Macs aren't even CLOSE to that.

    macs cost more
    -worse performance
    -outdated hardware
    -crappy ergonomics

    -longer
    -OOO SHINY SCREEN

    That's it. It's not a luxury car at all. All of the important feature Mac lacks. Who cares about how it looks if it can't perform worth squat. I want a COMPUTER, not a damn coffee coaster. I don't need a computer to look good; I need one to perform good.

    The i7 out performs the outdated core 2 duo in every way. I'm not paying twice as much for a crappier machine.

    Macs aren't BMWs. Macs are beat up Hondas with a new paint job and a higher price tag.
    Reply
  • darwinosx - Tuesday, November 10, 2009 - link

    Hmm... that would be news to all of the people who own Apple products and love the personal attention and top quality support they get from Apple. Reply
  • SirKronan - Thursday, November 12, 2009 - link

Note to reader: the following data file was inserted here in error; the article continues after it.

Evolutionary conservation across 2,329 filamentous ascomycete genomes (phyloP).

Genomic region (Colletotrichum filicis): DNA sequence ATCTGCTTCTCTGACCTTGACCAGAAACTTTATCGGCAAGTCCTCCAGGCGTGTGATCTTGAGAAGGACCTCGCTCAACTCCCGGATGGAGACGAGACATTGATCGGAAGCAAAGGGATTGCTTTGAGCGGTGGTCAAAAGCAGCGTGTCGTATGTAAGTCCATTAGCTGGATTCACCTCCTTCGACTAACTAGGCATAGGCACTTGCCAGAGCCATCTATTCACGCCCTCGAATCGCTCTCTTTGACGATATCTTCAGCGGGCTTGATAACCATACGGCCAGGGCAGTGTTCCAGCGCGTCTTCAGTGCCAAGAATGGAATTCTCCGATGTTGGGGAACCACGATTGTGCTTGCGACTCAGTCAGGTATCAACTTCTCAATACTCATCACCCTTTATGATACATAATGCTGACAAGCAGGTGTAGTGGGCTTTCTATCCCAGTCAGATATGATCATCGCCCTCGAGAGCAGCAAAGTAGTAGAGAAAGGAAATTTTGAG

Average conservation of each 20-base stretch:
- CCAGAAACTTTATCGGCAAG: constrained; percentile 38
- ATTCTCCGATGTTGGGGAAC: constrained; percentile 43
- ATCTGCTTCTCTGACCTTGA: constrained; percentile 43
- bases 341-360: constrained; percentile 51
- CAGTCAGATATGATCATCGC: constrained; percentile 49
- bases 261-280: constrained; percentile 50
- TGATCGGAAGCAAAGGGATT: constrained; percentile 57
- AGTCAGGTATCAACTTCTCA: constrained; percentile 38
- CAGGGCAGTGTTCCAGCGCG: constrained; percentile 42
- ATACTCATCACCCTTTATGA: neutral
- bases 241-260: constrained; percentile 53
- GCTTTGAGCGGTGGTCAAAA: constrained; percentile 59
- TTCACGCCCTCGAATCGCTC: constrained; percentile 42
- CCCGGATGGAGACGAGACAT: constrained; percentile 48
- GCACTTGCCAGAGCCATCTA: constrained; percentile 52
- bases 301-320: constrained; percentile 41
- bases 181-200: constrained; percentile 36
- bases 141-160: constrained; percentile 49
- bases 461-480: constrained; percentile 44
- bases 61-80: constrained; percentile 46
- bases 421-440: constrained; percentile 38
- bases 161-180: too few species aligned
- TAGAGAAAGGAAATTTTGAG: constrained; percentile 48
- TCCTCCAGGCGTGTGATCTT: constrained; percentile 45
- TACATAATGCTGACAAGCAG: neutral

I noticed a gain in battery performance when I upgraded to 4GB in my 13" MBP model. The HD and DVD drives seem to spend less time spinning, and the computer has more memory to do work with, rather than spinning mechanical parts.

    I also upgraded to a faster, larger 7200rpm 320GB drive. Performance did improve, but battery life went a little backwards. In real world usage, which involves typing, editing and printing documents most of the time, as well as a lot of web-browsing and emailing, I am consistently getting over 6 hours of usage, generally at 50-70% brightness.

    I've NEVER had a laptop that I could take into a client's house with 10% of the battery left, and still know I had enough to get the job done. I also own an HP laptop, and it takes TWO much larger, thicker extended life batteries to even come close to matching the battery life of the Macbook Pro.

    Seriously, though. Try the battery life tests with 4GB of RAM on the 13" and see if the times don't improve by at least 20-30 min. consistently.
    Reply
  • omikun - Thursday, November 12, 2009 - link

    One thing Snow Leopard botched was the screen brightness. At least in my case, turning the brightness all the way down wasn't even close to what half brightness used to be. 10.6.2 fixed that. I would think that would have an impact on battery life (maybe 10%)? Reply